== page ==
This certificate is used by tenant client computers to verify the identity of the RD Gateway server. The CN name for the certificate must match the FQDN of the RD Gateway server. Open RD Gateway Manager and assign or create a self-signed certificate.

noteNote
Use a self-signed certificate only for testing. A self-signed certificate should never be used in a production deployment. Using a self-signed certificate also requires that the certificate is installed on every tenant computer that is connecting through the RD Gateway.

You can verify the configuration of RD Gateway by performing the following steps:

  1. Make sure that RD Gateway is configured to use the Console Connect Gateway for authentication and authorization. You can accomplish this by using Windows PowerShell as shown in the following example:

    PS C:\> Get-WmiObject -Namespace root\CIMV2\TerminalServices -Class Win32_TSGatewayServerSettings
    
    Verify that the AuthenticationPlugin and AuthorizationPlugin properties are set to FedAuthorizationPlugin.

  2. Make sure that a certificate has been installed in the Personal certificate store for the machine account. You can accomplish this by using Windows PowerShell as shown in the following example:

    PS C:\> dir cert:\localmachine\My\ | Where-Object { $_.subject -eq "CN=Remote Console Connect" }
    
  3. Check the configuration of the Console Connect Gateway. You can accomplish this by using Windows PowerShell as shown in the following example:

    PS C:\> Get-WmiObject -computername $Server -NameSpace "root\TSGatewayFedAuth2" -Class "FedAuthSettings"
    
    The TrustedIssuerCertificates array must contain the certificate thumbprint for Console Connect Gateway.

Windows Azure Pack for Windows Server for Remote Console

You can enable access to Remote Console on a per plan basis through the Virtual Machine Clouds service in Windows Azure Pack for Windows Server. In the dashboard of the plan, select the Virtual Machine Clouds under plan services, and select Connect to the console of virtual machines under additional settings.

If you have installed a Remote Desktop Gateway, read the procedure How to Configure Windows Azure Pack to use the Remote Desktop Gateway.

Security recommendations

We recommend that you perform the following tasks to improve security:

 

Name Threat Recommendation

Token Access

Access to My certificate store can be used to generate access tokens for any virtual machine.

Use Active Directory security groups to restrict access to the Virtual Machine Manager server generating tokens.

Token lifetime

The Remote Desktop Protocol (RDP) file contains the EndpointFedAuth token and possession of the RDP file allows access to the console of a specific virtual machine.

Configure a short expiration time for the token. One minute is the recommended expiration time. Use the SetSCVMMServer Windows PowerShell cmdlet to set the token lifetime.

Shared access

Another user requests and accesses the console session, which ends the existing session. This includes a host that accesses the console of a user who is signed in, and then gains access to tenant resources.

Console sessions are similar to KVM sessions for physical hosts. A virtual machine session is available to all users who have been granted the Console Read or Console Read/Write operations privilege in the authorization policy. By default, this is granted to any Administrator.

Tennant Users:

Do not remain signed in to a console session when not actively working.

Ensure that the operating system locks after a short period of inactivity.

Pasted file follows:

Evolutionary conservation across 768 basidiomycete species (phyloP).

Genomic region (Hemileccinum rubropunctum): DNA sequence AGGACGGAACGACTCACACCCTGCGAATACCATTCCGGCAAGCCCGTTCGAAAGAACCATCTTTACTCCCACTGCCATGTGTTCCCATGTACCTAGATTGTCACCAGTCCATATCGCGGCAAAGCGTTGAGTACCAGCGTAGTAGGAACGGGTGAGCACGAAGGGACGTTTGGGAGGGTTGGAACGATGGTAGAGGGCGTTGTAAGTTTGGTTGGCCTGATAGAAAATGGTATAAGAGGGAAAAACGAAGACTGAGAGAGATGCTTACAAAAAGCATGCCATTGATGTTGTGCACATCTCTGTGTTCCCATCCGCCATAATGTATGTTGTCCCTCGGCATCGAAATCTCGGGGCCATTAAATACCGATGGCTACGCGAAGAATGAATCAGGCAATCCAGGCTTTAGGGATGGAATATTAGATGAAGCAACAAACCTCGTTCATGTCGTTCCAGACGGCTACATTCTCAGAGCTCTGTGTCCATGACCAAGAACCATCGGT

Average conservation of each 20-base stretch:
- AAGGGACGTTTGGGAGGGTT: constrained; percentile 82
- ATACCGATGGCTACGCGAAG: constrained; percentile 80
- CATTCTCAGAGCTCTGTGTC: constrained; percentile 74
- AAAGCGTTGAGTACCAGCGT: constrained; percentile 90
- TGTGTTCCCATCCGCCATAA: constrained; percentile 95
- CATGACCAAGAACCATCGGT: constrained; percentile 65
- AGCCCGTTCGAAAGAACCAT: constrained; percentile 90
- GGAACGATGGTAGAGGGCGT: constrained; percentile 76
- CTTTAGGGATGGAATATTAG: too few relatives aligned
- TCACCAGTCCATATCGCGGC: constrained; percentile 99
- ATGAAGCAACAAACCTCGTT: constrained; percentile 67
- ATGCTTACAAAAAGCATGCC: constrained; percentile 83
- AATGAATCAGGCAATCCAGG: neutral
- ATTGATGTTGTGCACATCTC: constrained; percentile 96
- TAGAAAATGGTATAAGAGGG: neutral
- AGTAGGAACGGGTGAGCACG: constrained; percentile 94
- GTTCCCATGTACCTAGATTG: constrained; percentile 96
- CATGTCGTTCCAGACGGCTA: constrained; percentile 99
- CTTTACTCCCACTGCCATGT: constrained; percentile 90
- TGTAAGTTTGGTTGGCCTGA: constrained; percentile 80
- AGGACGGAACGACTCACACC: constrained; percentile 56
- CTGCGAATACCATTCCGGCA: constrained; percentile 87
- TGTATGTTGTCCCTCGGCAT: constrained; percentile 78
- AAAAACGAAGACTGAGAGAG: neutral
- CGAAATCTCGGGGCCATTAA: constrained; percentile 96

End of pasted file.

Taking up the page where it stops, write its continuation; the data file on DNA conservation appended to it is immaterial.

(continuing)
Hosting service providers:

Use authorization policies to restrict read and write access.

Malicious users

Malicious users can attempt to connect to ports through the RD Gateway when they are not authorized. For example, a malicious user might attempt to connect to the RDP port on a Hyper-V host to try user name and password combinations.

Configure Remote Desktop resource authorization policies in the RD Gateway server to block users from connecting directly to port 3389 on the Hyper-V server. Connections are needed only to port 2179. For more information, see Manage Remote Desktop Resource Allocation Policies Policies.

Man-in–the-middle attack

One security issue that Hyper-V was designed to address is better protection against “man-in-the-middle” attacks(also referred to as MITM). Use of trusted certificates to identify the Hyper-V host can help protect against MITM attacks. Hyper-V uses a single-port listener that utilizes trusted certificates for server authentication. Under certain circumstances, Hyper-V issues a self-signed certificate that is then used for server authentication. As an alternative to this approach, you can configure Hyper-V to use a different certificate, such as one issued by a certification authority (CA).

Use a Hyper-V host certificate with a valid certificate chain that is connected to a trusted root certificate. This prevents an error message that says the identity of the remote computer cannot be verified. For more information, see Configuring Certificates for Virtual Machine Connection.

Session snooping

When a console connection is active, it is possible for host staff to take a snapshot of the virtual machine and export the virtual machine to another server, or to collect thumbnail images of the console.

Use authorization policies to restrict read and write access. Disclose to tenants the situations in which your staff could access console sessions.

Network configuration

A malicious user can use properties in the RDP file to gain insight about a network configuration.

Determine if the host name or IP address should be used to connect to a server running Hyper-V. This information is included in the RDP file that is sent to the service consumer. It is also in the certificate that is presented by the server running Hyper-V when the console connection is initiated.

Set the network configuration to ensure that servers running Hyper-V are not directly accessible from the Internet or from a user’s virtual machine. An IP address (in particular, an IPv6 address) reduces the amount of information that is disclosed.

See Also

-----
For additional resources, see Information and Support for System Center 2012.

Tip: Use this query to find online documentation in the TechNet Library for System Center 2012. For instructions and examples, see Search the System Center 2012 Documentation Library.